July 23, 2009


U-19 World Cup did not cost Kenya millions

Martin Williamson

In the aftermath of the ICC’s controversial decision to strip Kenya of the rights to host the 2010 Under-19 World Cup, one of Kenya’s main newspapers has wasted no time to stick the knife into a board it has been willing to attack at every opportunity.

In the Standard on Monday, it was claimed that the ICC’s decision had cost Kenya “between US$7 and US$8 million”. Even a basic knowledge of the event would have shown that no board makes cash from hosting such a tournament. The TV rights are already onsold by the ICC, and while the direct costs of hosting (accommodation/transport etc) are picked up by the ICC, any surplus is also kept by them. The country staging the event only gets a hosting fee of around US$250,000.

A day later and a report claimed Cricket Kenya “went to sleep” after securing hosting rights to this tournament in 2006 and that was incapable of working to a “set timetable”. Again, had it bothered to ask the executive, it would have established how much was actually done.

At best this is sloppy reporting. But given what has happened before, there is a suspicion that it was the latest salvo in a long-running campaign to discredit the board.


Martin Williamson is executive editor of ESPNcricinfo and managing editor of ESPN Digital Media in Europe, the Middle East and Africa

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Posted by Nick Deverell on (July 24, 2009, 14:25 GMT)

Sloppy reporting perhaps, but Cricket Kenya bring criticism on themselves. Had they pulled their thumbs out and informed the public themselves - which they were repeatedly asked to do, such articles would hold no sway. Until they learn to respect the public and their few remaining fans, what else but criticism can they honestly expect?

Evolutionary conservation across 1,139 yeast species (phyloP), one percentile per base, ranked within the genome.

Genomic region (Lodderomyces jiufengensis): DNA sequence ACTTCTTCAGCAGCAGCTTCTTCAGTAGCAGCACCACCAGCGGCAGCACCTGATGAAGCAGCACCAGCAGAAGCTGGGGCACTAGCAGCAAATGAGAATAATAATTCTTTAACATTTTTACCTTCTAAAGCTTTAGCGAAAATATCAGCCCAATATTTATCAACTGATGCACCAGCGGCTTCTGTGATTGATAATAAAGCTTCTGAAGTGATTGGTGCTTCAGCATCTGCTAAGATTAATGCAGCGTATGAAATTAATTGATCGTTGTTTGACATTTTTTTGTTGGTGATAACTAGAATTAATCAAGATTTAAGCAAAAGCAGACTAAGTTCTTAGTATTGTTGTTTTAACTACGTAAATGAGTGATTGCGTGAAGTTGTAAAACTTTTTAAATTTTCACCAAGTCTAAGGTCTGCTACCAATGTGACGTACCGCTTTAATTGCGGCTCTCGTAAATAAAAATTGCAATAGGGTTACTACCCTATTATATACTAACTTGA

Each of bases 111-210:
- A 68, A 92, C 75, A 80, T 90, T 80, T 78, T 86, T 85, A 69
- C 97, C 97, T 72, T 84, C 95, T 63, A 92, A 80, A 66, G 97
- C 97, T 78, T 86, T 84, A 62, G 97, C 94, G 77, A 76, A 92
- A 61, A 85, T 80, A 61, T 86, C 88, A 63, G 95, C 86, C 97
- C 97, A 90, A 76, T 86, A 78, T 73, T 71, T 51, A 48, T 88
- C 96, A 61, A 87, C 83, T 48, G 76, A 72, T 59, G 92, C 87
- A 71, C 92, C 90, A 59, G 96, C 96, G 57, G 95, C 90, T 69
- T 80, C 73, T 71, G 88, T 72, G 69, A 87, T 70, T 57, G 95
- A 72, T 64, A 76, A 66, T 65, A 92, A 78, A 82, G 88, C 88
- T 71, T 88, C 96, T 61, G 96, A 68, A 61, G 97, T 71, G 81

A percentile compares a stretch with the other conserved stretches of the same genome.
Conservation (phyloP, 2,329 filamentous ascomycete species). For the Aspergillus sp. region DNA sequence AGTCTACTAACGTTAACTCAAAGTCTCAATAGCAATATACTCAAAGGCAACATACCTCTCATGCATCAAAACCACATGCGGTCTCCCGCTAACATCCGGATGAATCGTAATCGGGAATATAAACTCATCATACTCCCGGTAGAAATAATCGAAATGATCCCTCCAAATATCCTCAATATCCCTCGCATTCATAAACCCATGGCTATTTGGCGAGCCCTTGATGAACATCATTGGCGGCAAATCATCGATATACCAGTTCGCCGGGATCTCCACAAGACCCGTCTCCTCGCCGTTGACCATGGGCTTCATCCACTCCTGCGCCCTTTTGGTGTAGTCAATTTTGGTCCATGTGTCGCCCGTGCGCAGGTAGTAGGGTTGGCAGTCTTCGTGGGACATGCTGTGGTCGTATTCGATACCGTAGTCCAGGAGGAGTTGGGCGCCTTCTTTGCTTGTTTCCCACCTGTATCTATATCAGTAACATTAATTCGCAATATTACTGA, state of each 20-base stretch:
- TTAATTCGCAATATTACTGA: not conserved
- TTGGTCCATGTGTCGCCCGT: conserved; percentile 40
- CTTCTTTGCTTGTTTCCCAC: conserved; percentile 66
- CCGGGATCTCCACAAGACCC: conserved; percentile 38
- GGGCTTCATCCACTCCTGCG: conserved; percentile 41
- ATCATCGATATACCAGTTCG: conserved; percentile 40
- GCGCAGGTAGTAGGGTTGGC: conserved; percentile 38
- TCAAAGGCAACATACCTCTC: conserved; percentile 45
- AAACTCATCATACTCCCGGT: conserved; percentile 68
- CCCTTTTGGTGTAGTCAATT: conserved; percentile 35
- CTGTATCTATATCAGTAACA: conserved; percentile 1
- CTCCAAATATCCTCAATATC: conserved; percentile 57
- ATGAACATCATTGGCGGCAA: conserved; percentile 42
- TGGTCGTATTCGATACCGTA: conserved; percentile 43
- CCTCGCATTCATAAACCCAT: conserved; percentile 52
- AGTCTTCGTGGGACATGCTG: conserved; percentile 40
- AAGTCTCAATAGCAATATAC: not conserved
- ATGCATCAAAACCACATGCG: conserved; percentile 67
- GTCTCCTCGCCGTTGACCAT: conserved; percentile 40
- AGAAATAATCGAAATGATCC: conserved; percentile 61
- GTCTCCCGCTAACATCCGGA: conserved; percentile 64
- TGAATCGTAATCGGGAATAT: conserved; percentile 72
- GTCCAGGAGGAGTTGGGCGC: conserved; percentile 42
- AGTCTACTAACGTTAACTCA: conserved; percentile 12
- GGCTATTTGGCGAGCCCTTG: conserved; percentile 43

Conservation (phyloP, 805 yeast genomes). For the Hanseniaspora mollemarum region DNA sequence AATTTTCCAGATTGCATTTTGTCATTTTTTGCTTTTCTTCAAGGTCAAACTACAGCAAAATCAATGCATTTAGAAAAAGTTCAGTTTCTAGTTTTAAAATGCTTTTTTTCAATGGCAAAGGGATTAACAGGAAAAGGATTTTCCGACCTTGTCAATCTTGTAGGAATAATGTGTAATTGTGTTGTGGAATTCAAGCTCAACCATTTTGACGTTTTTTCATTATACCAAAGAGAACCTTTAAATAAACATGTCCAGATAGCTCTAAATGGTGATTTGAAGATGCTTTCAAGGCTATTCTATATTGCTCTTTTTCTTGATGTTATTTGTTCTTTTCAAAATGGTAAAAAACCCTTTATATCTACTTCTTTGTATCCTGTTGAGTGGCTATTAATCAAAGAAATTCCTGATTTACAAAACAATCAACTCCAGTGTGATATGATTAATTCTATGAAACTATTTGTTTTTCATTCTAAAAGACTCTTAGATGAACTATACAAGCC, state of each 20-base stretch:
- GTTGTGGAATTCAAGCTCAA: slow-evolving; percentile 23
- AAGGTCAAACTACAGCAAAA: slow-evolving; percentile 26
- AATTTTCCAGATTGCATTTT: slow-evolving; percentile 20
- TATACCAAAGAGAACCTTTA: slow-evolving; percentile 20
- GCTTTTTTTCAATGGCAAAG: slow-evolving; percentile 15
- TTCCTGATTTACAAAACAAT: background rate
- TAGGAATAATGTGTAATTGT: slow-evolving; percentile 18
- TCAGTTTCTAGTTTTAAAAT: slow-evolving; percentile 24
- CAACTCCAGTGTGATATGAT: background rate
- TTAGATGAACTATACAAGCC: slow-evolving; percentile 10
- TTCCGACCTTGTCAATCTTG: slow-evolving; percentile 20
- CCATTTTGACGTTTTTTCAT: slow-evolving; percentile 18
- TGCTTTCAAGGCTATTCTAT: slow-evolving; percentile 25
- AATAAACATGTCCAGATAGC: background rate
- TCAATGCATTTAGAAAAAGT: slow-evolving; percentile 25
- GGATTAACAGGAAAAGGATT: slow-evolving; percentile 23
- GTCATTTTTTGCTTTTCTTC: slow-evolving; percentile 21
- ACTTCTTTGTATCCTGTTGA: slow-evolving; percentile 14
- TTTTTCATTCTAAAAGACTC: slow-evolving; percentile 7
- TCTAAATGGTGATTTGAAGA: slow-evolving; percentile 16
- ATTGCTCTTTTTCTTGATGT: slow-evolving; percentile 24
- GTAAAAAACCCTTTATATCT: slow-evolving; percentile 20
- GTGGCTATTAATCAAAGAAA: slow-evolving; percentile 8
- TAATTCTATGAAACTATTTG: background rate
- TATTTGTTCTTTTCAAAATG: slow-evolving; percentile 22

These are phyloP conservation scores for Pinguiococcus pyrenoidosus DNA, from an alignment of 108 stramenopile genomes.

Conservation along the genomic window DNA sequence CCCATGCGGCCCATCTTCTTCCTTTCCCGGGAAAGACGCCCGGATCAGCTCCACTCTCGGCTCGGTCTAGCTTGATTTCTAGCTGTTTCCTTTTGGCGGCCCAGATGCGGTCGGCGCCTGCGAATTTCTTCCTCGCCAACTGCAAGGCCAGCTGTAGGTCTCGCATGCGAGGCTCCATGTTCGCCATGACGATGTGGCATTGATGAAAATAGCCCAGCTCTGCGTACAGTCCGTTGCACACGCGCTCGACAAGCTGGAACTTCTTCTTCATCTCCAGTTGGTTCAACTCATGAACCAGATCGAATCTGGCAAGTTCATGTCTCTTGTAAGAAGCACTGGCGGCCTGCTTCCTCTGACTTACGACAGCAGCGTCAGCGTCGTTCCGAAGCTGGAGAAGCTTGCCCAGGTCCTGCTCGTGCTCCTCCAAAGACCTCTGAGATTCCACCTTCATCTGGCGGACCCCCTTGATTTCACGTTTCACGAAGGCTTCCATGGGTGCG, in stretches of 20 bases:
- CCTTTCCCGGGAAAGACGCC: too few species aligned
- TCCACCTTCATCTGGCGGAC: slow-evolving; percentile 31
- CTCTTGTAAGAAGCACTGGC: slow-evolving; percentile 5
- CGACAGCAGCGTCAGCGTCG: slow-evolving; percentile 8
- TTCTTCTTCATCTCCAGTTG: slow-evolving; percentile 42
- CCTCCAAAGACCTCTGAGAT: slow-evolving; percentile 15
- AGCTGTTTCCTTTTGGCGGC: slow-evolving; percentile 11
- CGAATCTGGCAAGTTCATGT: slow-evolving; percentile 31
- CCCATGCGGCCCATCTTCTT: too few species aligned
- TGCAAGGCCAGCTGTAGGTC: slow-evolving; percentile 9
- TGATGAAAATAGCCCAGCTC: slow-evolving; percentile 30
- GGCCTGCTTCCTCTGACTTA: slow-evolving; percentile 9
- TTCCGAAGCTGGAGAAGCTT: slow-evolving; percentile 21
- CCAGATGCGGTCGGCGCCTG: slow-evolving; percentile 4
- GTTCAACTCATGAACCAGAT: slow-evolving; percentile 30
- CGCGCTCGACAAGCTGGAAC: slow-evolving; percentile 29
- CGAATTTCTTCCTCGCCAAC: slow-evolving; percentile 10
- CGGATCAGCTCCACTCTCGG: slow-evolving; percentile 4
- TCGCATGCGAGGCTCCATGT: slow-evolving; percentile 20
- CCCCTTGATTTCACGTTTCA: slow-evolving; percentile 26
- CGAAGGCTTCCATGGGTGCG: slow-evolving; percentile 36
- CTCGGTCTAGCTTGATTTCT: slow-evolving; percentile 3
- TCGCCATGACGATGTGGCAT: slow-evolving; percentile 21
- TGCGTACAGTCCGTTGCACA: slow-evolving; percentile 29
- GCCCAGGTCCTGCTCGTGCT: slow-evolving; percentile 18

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Martin Williamson
Executive editor Martin Williamson joined the Wisden website in its planning stages in 2001 after failing to make his millions in the internet boom when managing editor of Sportal. Before that he was in charge of Sky Sports Online and helped launch and run Sky News Online. With a preference for all things old (except his wife and children), he has recently confounded colleagues by displaying an uncharacteristic fondness for Twenty20 cricket. His enthusiasm for the game is sadly not matched by his ability, but he remains convinced that he might be a late developer and perseveres in the hope of an England call-up with his middle-order batting and non-spinning offbreaks. He is now managing editor of ESPN EMEA Digital Group as well as his Cricinfo responsibilities.

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